- And thank you, Jim. And students, we look forward to seeing y’all back here when you get here.

- Bye-bye.

Classrooms

All classrooms have been adjusted to reduce density and allow for physical distancing. A COVID-19 Safety Max Occupancy is posted at each classroom. For health and safety reasons, we all must strictly adhere to this adjusted occupancy at all times and for all activities held in the space.

Classroom furniture has been adjusted to match the COVID-19 Safety Max Occupancy and to allow for all students and faculty to maintain physical distancing during class. Additional furniture may not be brought into any classroom. In spaces with fixed seating that cannot be relocated, seats have been modified to allow use only of specific seats to ensure proper physical distancing. Any changes to the furniture or capacity of a space requires advance approval from the COVID-19 Event Review Team.

If a classroom has specific ingress/egress issues, directional signage has been posted to show the proper flow in and out of the room. Plexiglass shielding or other barriers will be considered for a space if physical distancing cannot be maintained or if a specific activity in a space requires it. Requests should be made through Facilities Services.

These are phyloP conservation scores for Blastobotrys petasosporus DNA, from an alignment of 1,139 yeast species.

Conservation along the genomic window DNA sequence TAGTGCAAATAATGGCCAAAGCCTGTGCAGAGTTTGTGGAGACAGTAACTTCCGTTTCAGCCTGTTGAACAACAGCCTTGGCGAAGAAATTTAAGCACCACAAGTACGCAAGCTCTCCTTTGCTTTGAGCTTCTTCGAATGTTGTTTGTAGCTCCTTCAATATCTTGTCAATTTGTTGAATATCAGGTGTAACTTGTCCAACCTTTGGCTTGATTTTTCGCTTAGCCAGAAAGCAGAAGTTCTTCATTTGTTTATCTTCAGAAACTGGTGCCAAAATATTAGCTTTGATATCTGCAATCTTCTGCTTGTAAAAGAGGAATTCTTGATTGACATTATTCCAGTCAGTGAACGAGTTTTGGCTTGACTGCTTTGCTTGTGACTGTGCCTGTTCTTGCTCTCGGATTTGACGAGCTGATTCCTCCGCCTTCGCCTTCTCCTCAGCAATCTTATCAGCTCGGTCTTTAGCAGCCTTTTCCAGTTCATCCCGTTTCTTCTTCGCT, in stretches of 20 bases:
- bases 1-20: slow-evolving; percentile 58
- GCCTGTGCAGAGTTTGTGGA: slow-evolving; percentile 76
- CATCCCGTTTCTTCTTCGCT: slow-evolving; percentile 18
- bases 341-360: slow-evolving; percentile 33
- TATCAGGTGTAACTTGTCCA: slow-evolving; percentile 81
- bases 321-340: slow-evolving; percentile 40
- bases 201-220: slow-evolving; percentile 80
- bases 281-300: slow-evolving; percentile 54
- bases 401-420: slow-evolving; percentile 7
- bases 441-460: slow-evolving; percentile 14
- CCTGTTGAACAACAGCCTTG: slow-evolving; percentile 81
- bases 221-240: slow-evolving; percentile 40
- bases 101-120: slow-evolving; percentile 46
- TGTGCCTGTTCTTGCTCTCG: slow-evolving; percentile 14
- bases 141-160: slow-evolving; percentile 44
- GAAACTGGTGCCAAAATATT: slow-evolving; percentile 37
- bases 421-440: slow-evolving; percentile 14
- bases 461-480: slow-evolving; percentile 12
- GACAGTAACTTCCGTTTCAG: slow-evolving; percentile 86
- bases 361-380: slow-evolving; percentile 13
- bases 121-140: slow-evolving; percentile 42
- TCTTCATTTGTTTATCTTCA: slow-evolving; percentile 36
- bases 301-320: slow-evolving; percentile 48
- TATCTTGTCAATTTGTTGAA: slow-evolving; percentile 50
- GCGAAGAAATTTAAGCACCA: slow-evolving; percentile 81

Assessments of classroom ventilation are in progress in conjunction with outside engineering and industrial hygiene resources. Control strategies are specific for each building and space (for example, increasing fresh-air exchange, updating HVAC filters, adding portable room air cleaners, etc.) and are prioritized to reduce long-range airborne transmission.

Custodial Services will clean and disinfect classrooms daily. Common spaces, including bathrooms, and high-touch points in the building will be disinfected two additional times each day. Disinfecting supplies (wipes or spray disinfectant) are provided in each classroom to allow faculty and students to clean individual surfaces (podium, tables, desks, etc.) upon arrival and departure from the classroom.

Face coverings must be worn during in-person instruction in classrooms. Students should minimize bringing personal belongings to the classroom and keep all personal belongings in their immediate vicinity. Students should sit in the same seats for each class to assist in the event of contact tracing.

Sciences

Science labs have been evaluated and assigned a COVID-19 Safety Maximum Occupancy to allow for students and faculty to maintain physical distancing. The adjusted occupancies are posted for teaching labs, research labs, and instrument rooms. Any changes to the capacity of a space requires advance approval from the Sciences Technical Support Services (STSS).